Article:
Marty, how about that.  I use a test tube brush with a flexible handle to do the same thing.  Again, thanks for the info.  It's obvious that you worked hard on thi sduring the holidays!
I'm going to study the Slick Stixx brushes mentioned in the article.  If amyone has them, how about sharing your thoughts,

So, Chick, what's your conclusion about filtered water?  I used to have a black on black little English sportscar and it showed spots no matter what I did. (Of course, that's what you get with a black car.)
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Phillip
HNR-AACA, Senior Master
Planning 2016 Sentimental Tour, AACA (and restoring a 40 Buick Special for it)
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"Charlotte AutoFair, presented by the Hornets Nest Region, AACA, is the largest and greatest Collector Vehicle Event in the Southeast USA."
IZRSSS
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« Reply #21 on: December 26, 2011, 02:40:33 PM »

Marty, how about that.  I use a test tube brush with a flexible handle to do the same thing.  Again, thanks for the info.  It's obvious that you worked hard on thi sduring the holidays!

Cool. I think I like you’re idea better.

You weren't supposed to notice that. I just hate leaving things in limbo, and It's what happens when you work harder instead of smarter. Come to find out I do know how to transfer the info into PDF format. The problem I have is freeing it up to use on sites like this. PDF's are very finicky about stuff like that.
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mickeystoys69RSSS
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« Reply #22 on: December 27, 2011, 06:57:57 PM »

Great infomation in this thread thanks for posting and I will save it for future reference.
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lakeholme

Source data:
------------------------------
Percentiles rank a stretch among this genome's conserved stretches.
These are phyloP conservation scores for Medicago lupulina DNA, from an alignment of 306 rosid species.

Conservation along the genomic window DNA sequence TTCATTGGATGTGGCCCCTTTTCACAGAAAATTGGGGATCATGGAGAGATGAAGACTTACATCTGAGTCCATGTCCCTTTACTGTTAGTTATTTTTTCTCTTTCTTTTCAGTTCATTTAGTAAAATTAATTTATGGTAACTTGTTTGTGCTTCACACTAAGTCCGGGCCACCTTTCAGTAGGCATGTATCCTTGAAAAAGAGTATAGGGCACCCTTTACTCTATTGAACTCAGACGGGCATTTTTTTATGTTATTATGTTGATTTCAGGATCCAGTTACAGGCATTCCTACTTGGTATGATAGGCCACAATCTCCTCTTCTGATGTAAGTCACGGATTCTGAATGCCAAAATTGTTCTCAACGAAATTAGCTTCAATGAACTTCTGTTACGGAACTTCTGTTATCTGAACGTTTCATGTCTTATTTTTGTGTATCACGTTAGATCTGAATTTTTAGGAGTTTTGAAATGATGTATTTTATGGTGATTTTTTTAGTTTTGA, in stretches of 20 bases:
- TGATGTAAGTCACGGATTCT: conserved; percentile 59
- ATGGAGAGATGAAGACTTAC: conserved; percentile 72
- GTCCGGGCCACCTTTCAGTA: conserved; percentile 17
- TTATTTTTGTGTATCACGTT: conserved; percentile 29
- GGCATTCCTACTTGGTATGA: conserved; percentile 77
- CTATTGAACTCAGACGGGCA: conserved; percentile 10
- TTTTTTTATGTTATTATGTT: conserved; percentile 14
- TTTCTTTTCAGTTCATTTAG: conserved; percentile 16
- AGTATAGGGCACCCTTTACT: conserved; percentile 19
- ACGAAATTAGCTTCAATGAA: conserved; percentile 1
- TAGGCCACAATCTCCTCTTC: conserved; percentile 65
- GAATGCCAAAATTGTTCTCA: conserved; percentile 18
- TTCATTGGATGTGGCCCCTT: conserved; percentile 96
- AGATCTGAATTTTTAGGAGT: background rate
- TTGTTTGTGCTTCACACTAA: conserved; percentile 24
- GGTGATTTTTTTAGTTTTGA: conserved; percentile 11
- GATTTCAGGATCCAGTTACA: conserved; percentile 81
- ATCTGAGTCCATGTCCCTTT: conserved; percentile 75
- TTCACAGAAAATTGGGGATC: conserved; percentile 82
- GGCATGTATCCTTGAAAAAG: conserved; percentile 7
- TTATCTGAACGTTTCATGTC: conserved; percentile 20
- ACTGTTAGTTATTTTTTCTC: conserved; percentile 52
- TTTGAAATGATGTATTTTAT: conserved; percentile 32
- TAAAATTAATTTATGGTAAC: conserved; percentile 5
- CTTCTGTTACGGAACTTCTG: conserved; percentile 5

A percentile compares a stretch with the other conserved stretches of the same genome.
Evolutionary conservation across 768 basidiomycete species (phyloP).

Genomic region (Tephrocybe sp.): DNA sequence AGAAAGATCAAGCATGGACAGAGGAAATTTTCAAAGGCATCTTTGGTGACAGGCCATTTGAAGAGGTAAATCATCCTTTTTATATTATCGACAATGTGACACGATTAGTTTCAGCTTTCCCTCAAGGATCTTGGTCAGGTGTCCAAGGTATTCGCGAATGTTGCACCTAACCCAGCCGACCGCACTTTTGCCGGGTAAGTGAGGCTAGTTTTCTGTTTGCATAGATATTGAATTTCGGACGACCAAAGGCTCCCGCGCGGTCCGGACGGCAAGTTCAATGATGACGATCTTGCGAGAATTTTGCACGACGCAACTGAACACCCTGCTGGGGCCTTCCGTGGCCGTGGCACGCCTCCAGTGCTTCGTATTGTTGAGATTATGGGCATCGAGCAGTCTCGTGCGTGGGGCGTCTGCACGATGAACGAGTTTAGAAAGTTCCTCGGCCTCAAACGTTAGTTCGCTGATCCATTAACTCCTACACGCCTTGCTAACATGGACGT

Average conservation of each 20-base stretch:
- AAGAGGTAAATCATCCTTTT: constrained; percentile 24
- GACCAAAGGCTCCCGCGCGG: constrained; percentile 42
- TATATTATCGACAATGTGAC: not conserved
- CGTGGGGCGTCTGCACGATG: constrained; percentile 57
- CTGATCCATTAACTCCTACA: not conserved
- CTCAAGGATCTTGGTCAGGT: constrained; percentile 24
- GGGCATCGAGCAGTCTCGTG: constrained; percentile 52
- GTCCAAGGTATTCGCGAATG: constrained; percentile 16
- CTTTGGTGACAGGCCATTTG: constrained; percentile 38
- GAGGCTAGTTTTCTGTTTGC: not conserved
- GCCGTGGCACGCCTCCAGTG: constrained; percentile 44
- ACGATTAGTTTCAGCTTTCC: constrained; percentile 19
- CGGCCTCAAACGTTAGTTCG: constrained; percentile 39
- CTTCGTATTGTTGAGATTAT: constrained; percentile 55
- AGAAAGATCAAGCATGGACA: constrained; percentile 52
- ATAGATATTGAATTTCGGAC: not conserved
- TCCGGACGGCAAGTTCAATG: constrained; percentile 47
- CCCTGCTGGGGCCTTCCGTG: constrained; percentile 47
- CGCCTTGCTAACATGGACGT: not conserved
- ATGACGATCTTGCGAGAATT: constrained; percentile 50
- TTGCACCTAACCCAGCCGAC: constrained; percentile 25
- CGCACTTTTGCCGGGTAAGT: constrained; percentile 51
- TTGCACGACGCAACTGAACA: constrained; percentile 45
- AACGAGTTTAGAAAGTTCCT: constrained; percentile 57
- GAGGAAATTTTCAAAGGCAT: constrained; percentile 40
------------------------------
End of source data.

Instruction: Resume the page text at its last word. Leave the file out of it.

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« Reply #23 on: December 27, 2011, 07:13:23 PM »

How about others? What cleaning agents, tools, etc. do you use for engine detailing? Do you get good results? Any special tips?
  Huh  Grin  Huh
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Phillip
HNR-AACA, Senior Master
Planning 2016 Sentimental Tour, AACA (and restoring a 40 Buick Special for it)
AACA Southeastern Division Spring Meet Chair
"Charlotte AutoFair, presented by the Hornets Nest Region, AACA, is the largest and greatest Collector Vehicle Event in the Southeast USA."
Dave69x33
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« Reply #24 on: December 29, 2011, 10:46:44 AM »

A tip I use to detail items on my 69 Camaro Z28 such as bolts and hardware, brackets, and and any item that is plated such as the hood hinges, hood catch, etc., is to wipe them with a light smear of bearing grease then wipe them with a shop towel or paper towel.  I keep the same wipe down shop rag, 1" paint brush, and a tooth brush in a zip-lock bag.  During my spring oil change (typically in March in prep for the spring and summer show season), I also detail under the hood, chassis, and floor boards (bottom side of the car) with products like Fantastik and Mequiar's Quick Mist & Wipe Detailer. 

I got this tip from some guys who restore and maintain Ford Model A’s which had many unpainted parts.  The grease applies a light barrier to rust, and keeps the item looking almost new. 

For an example, the rear leaf springs were originally heat treated bare steel, the drive shafts tubes were plain steel, and the steering box was plain cast iron. I use compress air to blow any debris off the leaf springs and steering gear box then use my “grease detail kit” to brush and wipe the springs, steering gear box, drive shaft, etc.  I finished my Camaro restoration in 2000 and the springs, steering gear box, and drive shaft still look very good.

By the way, I do DRIVE my car to local shows (it the weather is dry) but trailer it to out of town shows.

Have a Happy New Year...and happy detailing!